Deciding to start...

I'm sure you will have heard the term 'Familiarity breeds contempt' and like many people I trip over this every now and again. Having been dabbling in online investing for some two and a half years now I tend to forget that those who are just finding out about the opportunities online may not be fully aware of some of the basic steps you need to take to get yourself set up.

The online investing world is littered with many examples of failed ventures and disappointed investors and whilst there are some honest and reliable programmes out there these have generally been more the exception rather than the rule.

But, even before you think about placing your hard earned money in any particular venture you need to ensure that the mechanisms exist for you to effectively and efficiently operate.

In the 'normal' world when you want to pay for something you reach for cash, a cheque or a credit card. Online investing is different and you will find yourself limited in how you can place money in a specific programme. The experience of credit cards being used fraudulently has severely constrained the use of them for online investing. In part to address this and also as a way of providing a common payment medium several companies have been created. The best known (to me anyway) are the ecurrency providers Egold and Ebullion with both being in existence for some time now. I should also mention CEP Trust as they also provide a payment processor facility but getting funds into it can be convoluted if you are not a US resident.
Whilst these online payment processors provide a valuable service they come with their own frustrations and concerns, not the least being security. Account holders at Egold have found to their cost that if they are not diligent in protecting their account details that their funds can be cleaned out by criminals. I'm not suggesting Egold are at fault here as they provide several ways to help protect their clients, it's just that some people don't follow the advice.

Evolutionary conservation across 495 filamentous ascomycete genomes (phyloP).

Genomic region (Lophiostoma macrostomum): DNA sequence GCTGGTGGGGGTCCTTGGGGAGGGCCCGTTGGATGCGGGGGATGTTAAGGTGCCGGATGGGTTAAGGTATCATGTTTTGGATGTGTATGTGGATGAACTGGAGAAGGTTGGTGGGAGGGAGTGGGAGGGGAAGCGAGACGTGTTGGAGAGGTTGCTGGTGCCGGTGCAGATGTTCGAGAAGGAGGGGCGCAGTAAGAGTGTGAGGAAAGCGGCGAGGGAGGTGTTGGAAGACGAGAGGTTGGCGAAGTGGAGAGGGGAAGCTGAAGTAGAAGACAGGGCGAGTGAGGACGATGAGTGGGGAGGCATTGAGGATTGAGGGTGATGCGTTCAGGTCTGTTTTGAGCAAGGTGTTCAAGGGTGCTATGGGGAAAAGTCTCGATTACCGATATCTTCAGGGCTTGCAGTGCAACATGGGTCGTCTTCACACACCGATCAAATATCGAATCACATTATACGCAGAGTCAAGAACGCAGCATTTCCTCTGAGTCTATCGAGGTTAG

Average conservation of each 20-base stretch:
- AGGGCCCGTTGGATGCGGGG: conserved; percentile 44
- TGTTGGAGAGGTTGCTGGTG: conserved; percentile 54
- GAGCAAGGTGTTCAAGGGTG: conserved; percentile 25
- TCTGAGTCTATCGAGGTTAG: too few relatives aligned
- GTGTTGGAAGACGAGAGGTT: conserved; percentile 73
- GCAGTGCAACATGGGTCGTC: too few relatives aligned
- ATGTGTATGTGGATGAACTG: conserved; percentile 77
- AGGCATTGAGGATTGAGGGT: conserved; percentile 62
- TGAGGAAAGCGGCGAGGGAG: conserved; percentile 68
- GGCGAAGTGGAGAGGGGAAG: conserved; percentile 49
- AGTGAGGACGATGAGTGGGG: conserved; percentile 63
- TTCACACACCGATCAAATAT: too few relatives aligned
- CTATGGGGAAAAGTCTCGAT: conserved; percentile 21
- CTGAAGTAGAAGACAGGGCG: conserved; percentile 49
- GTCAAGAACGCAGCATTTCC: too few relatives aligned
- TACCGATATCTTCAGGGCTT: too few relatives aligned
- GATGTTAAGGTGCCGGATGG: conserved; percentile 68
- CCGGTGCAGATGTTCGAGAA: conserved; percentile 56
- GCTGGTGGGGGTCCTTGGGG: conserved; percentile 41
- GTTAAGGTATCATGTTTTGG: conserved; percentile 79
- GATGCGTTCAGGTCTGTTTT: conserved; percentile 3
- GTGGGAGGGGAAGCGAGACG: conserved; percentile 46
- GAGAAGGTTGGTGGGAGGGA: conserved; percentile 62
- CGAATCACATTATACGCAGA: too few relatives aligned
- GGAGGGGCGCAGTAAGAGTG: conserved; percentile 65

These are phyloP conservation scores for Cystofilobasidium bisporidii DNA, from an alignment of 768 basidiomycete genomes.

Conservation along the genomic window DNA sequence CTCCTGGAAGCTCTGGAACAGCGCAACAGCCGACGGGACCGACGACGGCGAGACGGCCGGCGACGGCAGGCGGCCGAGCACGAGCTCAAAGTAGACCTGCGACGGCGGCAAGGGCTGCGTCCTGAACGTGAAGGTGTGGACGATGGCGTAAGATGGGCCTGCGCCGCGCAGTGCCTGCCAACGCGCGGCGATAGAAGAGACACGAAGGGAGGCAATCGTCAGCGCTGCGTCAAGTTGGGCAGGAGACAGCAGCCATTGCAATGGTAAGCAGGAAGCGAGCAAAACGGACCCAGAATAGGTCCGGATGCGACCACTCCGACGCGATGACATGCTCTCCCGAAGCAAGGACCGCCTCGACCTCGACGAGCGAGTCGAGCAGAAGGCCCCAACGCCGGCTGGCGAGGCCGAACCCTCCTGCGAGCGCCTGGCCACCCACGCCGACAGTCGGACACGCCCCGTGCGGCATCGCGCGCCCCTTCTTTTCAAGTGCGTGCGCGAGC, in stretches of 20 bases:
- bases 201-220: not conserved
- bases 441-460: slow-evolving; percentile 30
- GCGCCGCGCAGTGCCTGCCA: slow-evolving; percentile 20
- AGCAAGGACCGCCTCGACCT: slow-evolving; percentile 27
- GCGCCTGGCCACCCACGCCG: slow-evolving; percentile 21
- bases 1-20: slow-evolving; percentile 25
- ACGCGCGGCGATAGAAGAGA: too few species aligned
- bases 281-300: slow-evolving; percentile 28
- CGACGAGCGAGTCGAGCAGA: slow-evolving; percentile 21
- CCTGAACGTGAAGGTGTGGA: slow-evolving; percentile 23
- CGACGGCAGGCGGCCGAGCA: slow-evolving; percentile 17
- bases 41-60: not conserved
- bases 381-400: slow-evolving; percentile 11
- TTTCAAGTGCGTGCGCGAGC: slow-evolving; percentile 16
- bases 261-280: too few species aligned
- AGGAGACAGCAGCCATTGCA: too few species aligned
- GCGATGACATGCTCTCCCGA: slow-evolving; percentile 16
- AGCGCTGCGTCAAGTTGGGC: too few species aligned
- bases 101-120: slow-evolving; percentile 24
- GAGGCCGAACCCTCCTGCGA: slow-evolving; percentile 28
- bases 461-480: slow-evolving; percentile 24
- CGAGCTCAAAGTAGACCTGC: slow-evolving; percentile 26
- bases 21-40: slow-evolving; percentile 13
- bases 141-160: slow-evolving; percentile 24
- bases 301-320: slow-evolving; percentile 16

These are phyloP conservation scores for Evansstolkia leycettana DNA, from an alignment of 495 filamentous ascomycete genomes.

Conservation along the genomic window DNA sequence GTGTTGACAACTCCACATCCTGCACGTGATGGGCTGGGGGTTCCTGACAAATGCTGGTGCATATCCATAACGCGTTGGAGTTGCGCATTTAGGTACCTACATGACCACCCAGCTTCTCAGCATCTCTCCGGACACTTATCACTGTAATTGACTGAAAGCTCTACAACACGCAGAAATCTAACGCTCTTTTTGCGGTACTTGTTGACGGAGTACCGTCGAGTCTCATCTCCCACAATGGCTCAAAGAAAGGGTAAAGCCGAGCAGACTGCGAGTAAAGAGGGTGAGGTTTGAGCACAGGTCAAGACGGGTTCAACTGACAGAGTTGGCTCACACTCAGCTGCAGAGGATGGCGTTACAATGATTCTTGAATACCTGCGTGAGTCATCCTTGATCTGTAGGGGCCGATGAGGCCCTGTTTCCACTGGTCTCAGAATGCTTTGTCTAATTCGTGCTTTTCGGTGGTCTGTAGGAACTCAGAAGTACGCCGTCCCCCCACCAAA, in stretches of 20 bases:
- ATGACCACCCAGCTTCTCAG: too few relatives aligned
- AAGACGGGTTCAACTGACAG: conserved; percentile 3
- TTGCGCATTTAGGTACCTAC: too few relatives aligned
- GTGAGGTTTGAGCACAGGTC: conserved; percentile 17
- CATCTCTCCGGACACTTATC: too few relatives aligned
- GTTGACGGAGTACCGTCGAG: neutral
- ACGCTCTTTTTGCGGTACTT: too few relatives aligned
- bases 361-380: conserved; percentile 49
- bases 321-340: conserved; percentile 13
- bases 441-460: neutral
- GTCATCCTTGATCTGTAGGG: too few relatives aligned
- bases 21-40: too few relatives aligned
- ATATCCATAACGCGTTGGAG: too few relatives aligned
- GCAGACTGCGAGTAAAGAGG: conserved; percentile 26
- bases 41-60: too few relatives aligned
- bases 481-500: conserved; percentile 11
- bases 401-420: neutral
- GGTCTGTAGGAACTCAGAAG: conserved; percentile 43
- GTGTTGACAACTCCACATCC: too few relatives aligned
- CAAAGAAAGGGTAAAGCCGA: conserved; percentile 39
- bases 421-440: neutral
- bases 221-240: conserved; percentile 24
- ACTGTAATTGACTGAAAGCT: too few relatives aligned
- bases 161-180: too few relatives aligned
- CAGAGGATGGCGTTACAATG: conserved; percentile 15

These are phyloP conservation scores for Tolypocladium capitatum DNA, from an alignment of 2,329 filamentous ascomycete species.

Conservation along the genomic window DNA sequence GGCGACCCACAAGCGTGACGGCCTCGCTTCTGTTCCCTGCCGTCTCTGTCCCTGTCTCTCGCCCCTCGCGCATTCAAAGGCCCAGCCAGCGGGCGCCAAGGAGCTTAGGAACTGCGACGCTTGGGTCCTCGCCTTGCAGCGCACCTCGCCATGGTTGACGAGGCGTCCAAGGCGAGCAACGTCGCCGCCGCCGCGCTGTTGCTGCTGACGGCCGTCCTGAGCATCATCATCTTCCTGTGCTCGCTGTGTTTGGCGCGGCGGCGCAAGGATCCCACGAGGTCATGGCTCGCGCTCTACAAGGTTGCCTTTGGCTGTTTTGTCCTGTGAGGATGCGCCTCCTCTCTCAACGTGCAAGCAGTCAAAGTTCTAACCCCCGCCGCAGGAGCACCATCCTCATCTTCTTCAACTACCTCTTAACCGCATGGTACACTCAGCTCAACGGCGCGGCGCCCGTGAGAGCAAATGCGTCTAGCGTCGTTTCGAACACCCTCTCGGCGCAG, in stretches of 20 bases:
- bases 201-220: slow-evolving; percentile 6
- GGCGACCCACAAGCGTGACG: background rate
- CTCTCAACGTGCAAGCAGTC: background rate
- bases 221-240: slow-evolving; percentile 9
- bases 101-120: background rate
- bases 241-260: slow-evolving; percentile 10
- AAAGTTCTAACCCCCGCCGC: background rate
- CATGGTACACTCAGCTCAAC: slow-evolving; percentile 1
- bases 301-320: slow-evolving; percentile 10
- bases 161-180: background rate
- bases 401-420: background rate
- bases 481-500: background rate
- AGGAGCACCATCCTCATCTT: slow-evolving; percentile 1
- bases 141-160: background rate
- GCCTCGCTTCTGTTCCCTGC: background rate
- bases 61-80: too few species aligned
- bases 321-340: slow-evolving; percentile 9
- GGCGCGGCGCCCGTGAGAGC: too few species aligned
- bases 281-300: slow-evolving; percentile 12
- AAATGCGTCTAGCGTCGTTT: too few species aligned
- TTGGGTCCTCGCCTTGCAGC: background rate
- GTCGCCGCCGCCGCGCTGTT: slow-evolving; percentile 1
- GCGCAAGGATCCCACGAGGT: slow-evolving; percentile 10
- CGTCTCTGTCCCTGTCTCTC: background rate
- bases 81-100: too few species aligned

So, it's probably not a good idea to hold significant funds in your ecurrency accounts (and from a return on investment stance it's not a good strategy anyway), even before you worry about that you still have to get funds into your ecurrency account as they do not accept direct payments. So, this brings into place another entity, the ecurrency exchange. Again, there are several companies that offer this service. I use London Gold Exchange when I need these services as I find them very efficient and I can send funds directly to and from my bank account.

Of course companies like this don't provide this service for nothing so you should be aware that there will be costs involved. Because of this you should consider carefully how much you can invest with as relatively small sums will cost a relatively high percentage to buy ecurrency. Wherever possible transfer as large a sum as possible and rather than just invest in one opportunity you can provide some diversification and spread your risk.

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